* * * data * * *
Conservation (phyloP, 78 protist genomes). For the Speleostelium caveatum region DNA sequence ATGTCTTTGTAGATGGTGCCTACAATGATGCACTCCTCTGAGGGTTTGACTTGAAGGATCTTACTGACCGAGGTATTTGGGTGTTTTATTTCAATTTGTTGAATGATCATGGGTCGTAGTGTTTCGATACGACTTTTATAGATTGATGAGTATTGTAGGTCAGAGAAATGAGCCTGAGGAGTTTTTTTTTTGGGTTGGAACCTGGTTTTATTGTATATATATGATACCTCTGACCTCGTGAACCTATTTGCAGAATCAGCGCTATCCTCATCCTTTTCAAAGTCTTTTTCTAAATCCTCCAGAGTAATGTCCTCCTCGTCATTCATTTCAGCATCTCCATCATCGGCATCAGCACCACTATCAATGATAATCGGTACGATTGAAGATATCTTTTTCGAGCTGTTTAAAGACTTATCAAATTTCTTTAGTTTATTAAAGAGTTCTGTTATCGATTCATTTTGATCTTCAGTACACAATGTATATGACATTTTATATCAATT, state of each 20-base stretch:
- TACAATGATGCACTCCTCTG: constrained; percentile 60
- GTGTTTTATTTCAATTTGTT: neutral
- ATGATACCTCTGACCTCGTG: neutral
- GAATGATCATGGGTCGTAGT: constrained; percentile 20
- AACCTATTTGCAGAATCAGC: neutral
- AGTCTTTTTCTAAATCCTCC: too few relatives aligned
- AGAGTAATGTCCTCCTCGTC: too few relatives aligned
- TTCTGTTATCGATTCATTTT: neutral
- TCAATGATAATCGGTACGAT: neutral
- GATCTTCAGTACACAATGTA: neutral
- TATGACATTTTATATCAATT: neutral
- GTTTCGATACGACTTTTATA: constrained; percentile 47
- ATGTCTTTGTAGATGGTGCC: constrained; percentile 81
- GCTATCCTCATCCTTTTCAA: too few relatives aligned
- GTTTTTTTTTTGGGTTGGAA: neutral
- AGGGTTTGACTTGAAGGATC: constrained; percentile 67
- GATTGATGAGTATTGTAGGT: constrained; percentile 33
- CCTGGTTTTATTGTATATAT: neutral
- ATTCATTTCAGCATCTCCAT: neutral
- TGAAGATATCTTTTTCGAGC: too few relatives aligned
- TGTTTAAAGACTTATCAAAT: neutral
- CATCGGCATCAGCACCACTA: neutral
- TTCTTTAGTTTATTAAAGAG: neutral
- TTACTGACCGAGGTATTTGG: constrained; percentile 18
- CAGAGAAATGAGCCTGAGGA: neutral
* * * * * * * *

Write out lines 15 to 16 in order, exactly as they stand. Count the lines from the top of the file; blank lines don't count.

- GCTATCCTCATCCTTTTCAA: too few relatives aligned
- GTTTTTTTTTTGGGTTGGAA: neutral